Cooler Master GeminII S524 CPU Heatsink
Featured Reviews: Cooling

I've said before that since the coolers included with retail CPUs are both quiet and effective at stock clock speeds, overclocking is the only reason anyone should buy a third party CPU cooler. Well, this isn't strictly true: not all third party CPU coolers are designed to handle ultra-high overclocks in massive tower systems; sometimes, what you need is a cooler that is more effective than the retail cooler in specific situations, such as the tight confines of a micro-ATX or HTPC case. When airflow's at a premium, a properly designed cooler that can fit into a tight space can be a big help. Benchmark Reviews looks at Cooler Master's new GeminII S524 cooler, which is designed for just such applications.

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NZXT HAVIK 140 CPU Cooler
Featured Reviews: Cooling

Ah, another day, another CPU cooler. This time it's from NZXT, a company that started out making low-priced computer cases with features and quality normally seen only on more expensive products. Then they added a line of premium sleeved cables, case fans, mice, higher-end cases like the critically acclaimed Phantom, and even power supplies. The NZXT HAVIK 140 is their first CPU cooler, and they're aiming directly at the high-end air cooling market with an MSRP of $74.99. Benchmark Reviews tests their latest offering to see if it can play with the big boys.

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Cooler Master Hyper 612 PWM Heatsink
Featured Reviews: Cooling

Cooler Master is a name well known to enthusiasts for their extensive line of enthusiast computer equipment, including cases, CPU coolers, power supplies, and more. They're probably best known for their coolers, though, and today Benchmark Reviews has the Cooler Master Hyper 612 PWM to test against a collection of other coolers. This appears to be an update of Cooler Master's existing Hyper 212 cooler, but how will it perform? Putting it up against an overclocked and overvolted Core i7 950 processor will reveal all.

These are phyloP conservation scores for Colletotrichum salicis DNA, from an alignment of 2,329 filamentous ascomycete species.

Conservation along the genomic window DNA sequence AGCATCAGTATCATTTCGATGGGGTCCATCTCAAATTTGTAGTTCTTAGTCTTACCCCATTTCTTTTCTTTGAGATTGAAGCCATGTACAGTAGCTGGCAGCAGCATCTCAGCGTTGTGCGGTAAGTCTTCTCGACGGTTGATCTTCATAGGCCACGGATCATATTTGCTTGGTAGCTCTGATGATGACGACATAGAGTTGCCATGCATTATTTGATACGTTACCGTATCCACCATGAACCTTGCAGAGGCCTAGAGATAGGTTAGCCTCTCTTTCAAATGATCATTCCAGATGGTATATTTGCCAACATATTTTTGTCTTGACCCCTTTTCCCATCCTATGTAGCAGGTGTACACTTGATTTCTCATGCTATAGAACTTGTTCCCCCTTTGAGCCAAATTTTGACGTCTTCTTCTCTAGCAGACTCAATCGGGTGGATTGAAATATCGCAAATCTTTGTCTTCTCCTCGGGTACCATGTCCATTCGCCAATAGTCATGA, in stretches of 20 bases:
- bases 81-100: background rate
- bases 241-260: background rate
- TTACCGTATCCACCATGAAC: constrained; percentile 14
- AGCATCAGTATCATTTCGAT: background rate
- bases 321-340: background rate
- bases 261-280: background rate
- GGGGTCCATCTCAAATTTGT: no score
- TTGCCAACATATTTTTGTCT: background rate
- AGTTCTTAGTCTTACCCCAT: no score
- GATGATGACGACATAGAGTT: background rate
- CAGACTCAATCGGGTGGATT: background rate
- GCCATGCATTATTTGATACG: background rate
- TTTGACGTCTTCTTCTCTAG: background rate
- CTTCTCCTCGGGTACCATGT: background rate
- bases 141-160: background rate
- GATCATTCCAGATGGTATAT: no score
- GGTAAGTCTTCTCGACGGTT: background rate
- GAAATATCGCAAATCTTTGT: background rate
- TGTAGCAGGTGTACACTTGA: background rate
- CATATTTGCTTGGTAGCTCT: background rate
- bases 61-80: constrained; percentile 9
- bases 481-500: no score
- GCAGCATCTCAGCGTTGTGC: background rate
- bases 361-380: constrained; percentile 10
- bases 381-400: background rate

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Thermaltake Frio OCK CPU Cooler CLP0575
Featured Reviews: Cooling

The time for monster CPU coolers may be drawing to a close: the latest generation of 32nm CPUs from Intel and AMD produce much less heat and thus require less cooling, even when heavily overclocked. Still, there are a lot of very power-hungry, heat producing CPUs out there, and if you have one or are contemplating buying one, then Thermaltake's new Frio OCK cooler may be of interest to you. Benchmark Reviews takes this new product through our test regimen and compares it to the best coolers available.

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Thermalright Macho HR-02 CPU Cooler
Featured Reviews: Cooling

If you're overclocking your CPU, you're going to need a better cooler than the one that shipped with your CPU. There are many aftermarket alternatives, but enthusiasts know that Thermalright's products should always be on their short list. The problem is the high-performance coolers can cost quite a lot, with prices of more than $75 for top-end air coolers and well over $100 for good all-in-one water coolers. Thermalright tries to address this problem with the Macho HR02 cooler, which they pitch as their "mainstream enthusiast" product. At an MSRP of $39.95, it comes in well under most high performance coolers, but will its performance match theirs? Benchmark Reviews puts this product to the test.